Owls are natural predators of rodents, of which seven species are agriculturally important pests. Conserving owls will not only result in better rodent control preventing huge crop losses, but will also prevent indiscriminate chemical use, thus preserving the ecological diversity. Educational programs will go a long way in achieving this.
Agriculture is a major source of livelihood in India. Indian agriculture is rapidly shifting from natural subsistence type farming to a managed intensive agricultural practice. Despite the developments in the infrastructure for production and storage of agricultural produce, it is estimated that rodents damage between 2–15 % of the crops annually throughout the country; while severe damage can escalate to 100%.As a result, agricultural pest control is a major concern. Chemical control using pesticides and biological control through predators and pathogens have been suggested for pest control. However, chemical pesticides and control of pests using pathogens often affect the environment and human health adversely. Hence, utilization of natural predators is an environment friendly solution to pest control.
Several natural predators of rodent pest have been identified. If the importance of wildlife in pest control can be backed up with convincing scientific data it will serve two purposes. First, predation by wildlife can be promoted as an environment friendly pest control method and second, if the importance of wildlife in pest control is conveyed to the farmers, it can be used as a step towards conflict resolution and conservation of wildlife.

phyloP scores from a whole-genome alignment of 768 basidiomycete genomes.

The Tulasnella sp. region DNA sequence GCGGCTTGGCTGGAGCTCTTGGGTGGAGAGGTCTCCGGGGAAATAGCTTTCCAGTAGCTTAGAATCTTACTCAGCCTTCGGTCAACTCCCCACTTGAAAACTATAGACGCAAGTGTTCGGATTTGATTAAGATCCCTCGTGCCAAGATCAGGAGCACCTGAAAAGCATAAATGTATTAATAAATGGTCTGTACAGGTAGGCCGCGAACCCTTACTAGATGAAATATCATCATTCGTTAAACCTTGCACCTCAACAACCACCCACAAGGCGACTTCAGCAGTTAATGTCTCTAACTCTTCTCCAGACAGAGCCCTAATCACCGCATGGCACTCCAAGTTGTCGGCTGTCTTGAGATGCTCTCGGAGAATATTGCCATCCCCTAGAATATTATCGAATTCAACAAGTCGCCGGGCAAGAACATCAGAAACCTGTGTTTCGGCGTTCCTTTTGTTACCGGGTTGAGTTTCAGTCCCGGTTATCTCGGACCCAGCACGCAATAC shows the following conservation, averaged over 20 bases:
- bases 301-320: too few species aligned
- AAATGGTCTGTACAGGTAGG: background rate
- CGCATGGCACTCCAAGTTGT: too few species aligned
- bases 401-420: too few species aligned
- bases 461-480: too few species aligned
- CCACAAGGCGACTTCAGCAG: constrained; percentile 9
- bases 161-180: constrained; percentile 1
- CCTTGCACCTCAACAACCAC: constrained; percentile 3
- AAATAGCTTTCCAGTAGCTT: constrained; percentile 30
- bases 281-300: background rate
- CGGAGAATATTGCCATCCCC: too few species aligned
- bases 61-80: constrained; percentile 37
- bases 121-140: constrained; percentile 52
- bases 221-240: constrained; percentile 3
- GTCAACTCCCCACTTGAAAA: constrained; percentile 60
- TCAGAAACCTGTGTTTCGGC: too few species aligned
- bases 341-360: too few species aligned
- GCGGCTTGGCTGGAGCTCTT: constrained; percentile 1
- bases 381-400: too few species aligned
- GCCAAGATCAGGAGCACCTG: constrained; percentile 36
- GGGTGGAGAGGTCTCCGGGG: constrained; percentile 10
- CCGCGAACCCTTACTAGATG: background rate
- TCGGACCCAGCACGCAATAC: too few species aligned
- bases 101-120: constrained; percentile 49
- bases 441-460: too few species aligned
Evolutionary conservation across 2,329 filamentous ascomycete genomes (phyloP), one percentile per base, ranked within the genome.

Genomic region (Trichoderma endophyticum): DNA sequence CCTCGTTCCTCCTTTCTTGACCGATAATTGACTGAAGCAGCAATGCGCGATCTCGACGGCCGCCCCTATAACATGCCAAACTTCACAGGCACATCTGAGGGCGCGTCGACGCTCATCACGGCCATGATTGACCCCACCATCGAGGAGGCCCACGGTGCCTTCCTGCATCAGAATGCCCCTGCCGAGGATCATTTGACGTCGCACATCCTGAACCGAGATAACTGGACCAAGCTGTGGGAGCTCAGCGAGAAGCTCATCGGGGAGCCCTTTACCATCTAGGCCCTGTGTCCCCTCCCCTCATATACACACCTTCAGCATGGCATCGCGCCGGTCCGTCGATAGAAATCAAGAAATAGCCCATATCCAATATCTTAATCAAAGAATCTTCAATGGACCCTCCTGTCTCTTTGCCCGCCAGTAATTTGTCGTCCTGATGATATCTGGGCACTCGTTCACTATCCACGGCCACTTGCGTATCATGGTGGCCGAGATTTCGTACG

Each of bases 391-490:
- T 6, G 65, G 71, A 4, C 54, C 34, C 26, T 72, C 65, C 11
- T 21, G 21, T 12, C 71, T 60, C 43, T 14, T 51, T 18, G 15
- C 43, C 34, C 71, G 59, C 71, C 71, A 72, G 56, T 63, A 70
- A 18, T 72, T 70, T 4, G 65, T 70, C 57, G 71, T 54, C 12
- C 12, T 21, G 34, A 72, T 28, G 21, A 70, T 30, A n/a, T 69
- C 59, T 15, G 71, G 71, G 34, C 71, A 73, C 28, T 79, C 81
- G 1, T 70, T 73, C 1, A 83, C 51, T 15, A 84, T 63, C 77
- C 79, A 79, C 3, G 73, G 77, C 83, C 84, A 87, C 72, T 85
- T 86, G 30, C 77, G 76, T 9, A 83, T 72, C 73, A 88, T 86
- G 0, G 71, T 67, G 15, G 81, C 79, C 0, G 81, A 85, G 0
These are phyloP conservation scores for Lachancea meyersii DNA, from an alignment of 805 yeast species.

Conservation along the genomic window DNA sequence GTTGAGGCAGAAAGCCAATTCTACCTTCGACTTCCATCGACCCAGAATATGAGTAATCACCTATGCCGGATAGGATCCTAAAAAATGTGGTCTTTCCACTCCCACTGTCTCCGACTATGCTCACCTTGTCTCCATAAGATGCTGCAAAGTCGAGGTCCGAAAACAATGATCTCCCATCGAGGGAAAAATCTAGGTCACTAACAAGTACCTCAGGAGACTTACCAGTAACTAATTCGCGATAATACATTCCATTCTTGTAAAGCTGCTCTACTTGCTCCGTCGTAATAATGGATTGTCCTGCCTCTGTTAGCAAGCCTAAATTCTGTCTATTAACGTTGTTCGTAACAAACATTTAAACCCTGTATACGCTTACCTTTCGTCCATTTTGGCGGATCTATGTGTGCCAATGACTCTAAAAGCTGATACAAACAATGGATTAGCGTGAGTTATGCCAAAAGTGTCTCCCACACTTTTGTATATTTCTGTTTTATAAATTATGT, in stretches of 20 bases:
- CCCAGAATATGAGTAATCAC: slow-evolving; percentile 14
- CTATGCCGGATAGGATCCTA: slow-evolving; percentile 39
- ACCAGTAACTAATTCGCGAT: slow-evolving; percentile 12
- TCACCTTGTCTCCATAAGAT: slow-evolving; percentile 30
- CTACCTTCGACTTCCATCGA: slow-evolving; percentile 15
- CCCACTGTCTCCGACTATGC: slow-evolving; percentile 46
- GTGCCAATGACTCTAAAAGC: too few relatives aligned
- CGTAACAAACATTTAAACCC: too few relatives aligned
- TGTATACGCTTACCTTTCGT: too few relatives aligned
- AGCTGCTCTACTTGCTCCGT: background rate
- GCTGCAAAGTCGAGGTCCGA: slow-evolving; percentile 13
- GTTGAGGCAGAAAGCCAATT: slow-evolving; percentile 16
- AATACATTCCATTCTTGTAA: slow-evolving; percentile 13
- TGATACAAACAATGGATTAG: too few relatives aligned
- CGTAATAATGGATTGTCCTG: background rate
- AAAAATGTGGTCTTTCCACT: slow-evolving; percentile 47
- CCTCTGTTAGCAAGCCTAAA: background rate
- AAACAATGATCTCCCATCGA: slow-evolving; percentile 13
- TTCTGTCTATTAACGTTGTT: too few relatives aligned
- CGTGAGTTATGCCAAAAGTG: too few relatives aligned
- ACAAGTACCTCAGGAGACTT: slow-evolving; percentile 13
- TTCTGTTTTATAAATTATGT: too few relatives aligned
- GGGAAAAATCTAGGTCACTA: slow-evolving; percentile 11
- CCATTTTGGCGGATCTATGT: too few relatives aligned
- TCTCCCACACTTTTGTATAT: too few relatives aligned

This is especially true for predators like owls that are till today shrouded in superstition, which are often killed as they are considered as bad omens and also for their demand for use in black magic. With the exception of few sporadic examples as in West Bengal, where, owls are worshipped as the vehicles of Laxmi, the goddess of wealth, owls are considered as harbingers of bad omen throughout India.
We, therefore completed a study to elucidate the importance of the Indian Eagle Owl (IEO) Bubo bengalensis as a potential predator of agricultural pests by studying its reproductive output in relation to diet and habitat selection. The study was conducted in Pune, Raigad and Ratnagiri districts in Maharashtra. We studied 44 occupied nest sites during the breeding season of the owls (October–March) in the years 2004–05 and 2005–06.
Habitat types around the nest sites were quantified and the food items taken by the owls were analyzed from prey remains and pellet analysis. Prey was quantified in terms of species richness and percent biomass of each prey species.
Breeding time and nest site occupation dates were monitored to record the dates of egg-laying, to monitor the number of hatchlings and count the number of fledgling to evaluate the breeding success of the owls. This also enabled us to understand the amount of time that the owls spend in each habitat.